“I know. ” She looked at me then, and I saw a fleeting expression cross her face, something desperate and almost pleading. “Don’t think we’re in denial, Becca. We’re not. We know she’s…not okay. But I don’t know what we can do. How do you force a legally independent child to see a therapist? She could run off to college whenever she wanted. She has several offers from universities still on the table, you know. If we push her away, she might run, and then we wouldn’t even be close enough to help her if something goes wrong. At least this way we’re here, you know? If something happens, we’re close. If she’s in California or New York, we’d be thousands of miles away if something happened. ” Rachel stood up and drew me into a gentle hug. “If she’ll let anyone in, it’d be you, Becca. But you need to take care of yourself first and foremost. ”
I nodded. “I’ll try. I’ve been trying. Kyle’s death was hard on Jason and me, too. Jason especially. He was depressed for weeks. The only thing that really seemed to help was football and, well—me. ” I blushed, embarrassed to be referring to sex in front of Nell’s mom. “Once I got him to go see Dr. Malmstein with me, he got better. He dealt with it, and so did I. The hardest part of Kyle dying, honestly—aside from losing him, obviously—has been seeing Nell deteriorate. She’s not herself. She’s not my best friend anymore. She’s just…gone. ”
Rachel sniffed and blinked hard, turning away to open the oven and pull out a sheet of cookies with an oven mitt. “I know, believe me, I know. We all miss Kyle. He had so much potential. He was so young, too young to die so tragically. But for Nell, I think he was everything. And now, she’s lost. ”
I stood up from where I’d been sitting at the island counter. “Is she here? I’d like to go see her. ”
Rachel nodded. “Yeah, she’s in her room. ”
I went up the back stairs and found Nell’s door closed, but I heard music playing. The knob twisted in my hands, unlocked, and I pushed it open.
The sight that greeted froze me in place.
Nell was sitting on her bed, cross-legged. She had a long-sleeve T-shirt on, with one sleeve pushed up past her elbow. She had a razor blade in one hand, and I found her in the act of dragging the blade across her wrist. I stood, halted in stark terror, watching as the thin white line she’d carved in her skin welled up with crimson blood.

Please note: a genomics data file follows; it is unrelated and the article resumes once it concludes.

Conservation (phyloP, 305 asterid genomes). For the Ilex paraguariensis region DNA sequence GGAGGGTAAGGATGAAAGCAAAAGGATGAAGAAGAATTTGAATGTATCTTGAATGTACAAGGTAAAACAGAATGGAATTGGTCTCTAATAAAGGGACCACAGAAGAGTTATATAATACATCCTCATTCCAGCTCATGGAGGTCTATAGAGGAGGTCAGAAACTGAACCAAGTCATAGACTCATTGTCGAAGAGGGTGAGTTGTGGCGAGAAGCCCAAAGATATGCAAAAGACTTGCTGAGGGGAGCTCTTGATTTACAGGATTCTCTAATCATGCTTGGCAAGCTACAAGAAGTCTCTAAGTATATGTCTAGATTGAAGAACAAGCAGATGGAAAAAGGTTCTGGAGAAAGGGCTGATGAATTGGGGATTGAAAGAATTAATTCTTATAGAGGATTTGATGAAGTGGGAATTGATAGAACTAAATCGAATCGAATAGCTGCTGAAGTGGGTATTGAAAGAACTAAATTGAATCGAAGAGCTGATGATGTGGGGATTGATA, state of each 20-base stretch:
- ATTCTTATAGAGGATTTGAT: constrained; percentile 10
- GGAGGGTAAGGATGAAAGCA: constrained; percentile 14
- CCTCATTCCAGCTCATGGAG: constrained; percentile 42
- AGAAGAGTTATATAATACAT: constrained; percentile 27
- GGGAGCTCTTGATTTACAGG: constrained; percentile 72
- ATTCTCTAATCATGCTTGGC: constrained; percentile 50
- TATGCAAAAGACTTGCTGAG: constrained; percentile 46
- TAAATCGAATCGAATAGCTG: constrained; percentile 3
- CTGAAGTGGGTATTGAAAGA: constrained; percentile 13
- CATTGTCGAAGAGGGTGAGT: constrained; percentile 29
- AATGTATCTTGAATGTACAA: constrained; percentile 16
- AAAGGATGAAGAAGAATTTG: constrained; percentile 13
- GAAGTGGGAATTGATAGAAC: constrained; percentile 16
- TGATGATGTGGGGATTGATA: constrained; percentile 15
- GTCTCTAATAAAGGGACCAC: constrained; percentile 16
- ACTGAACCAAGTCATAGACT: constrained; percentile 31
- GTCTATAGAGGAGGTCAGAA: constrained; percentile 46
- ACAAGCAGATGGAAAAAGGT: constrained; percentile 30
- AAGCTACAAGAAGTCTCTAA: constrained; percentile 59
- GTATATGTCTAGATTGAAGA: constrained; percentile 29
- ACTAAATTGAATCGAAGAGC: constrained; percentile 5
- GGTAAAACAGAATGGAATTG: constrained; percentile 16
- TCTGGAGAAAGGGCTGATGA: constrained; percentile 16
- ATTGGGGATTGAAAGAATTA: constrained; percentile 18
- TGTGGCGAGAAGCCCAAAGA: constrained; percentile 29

TWELVE: A Thin Red Line
A tear trickled down my cheek. I couldn’t move, couldn’t breathe. “Nell? What—w-what are you doing?”
She leaped up, clapping a wad of paper towel against her wrist. She stormed past me and closed the door, locking it, and returning to her place on the bed. She didn’t look at me as she held the paper towel to the line of blood.
I sat beside her on the bed. She had a kit. An empty tampon box held a packet of razors, antiseptic wipes, Band-aids. She took the box from me, ripped open a wipe, and slid the razor through it, folded the wipe, and rubbed it over her arm, then fitted a Band-aid over the small incision she’d made. She hadn’t looked at me, hadn’t spoken to me. She tossed the wipe, the empty packet, and the Band-aid wrapper into a plastic Meijer bag from underneath her bed, filled with these same discarded items. She tied up the bag and stuffed it deep into her purse, clearly planning to throw it away someplace where it wouldn’t draw notice.
She sighed. “What, Becca?”
“What…what is this? What are you doing?”
“You’re smart, Beck. You tell me. ” She got up and scooped her iPhone from the desk and plugged it into the speaker dock. Eddie Vedder’s “Longing to Belong” came on, the unexpectedly amazing pairing of Eddie Vedder’s voice and a ukelele filling the room.
I spent a quiet moment listening to the song, fighting my anger and my tears. “It looks like you’re cutting yourself. ”
“Bingo. ” Nell sat at her desk, browsing through pages of what looked like guitar chord progressions in a thick book.
She gave me a look of disbelief. “Why? Really? Why the hell do you think?”
“I don’t know, Nell!” I had to fight to keep my voice down. “I have no clue why you would cut yourself open with a ra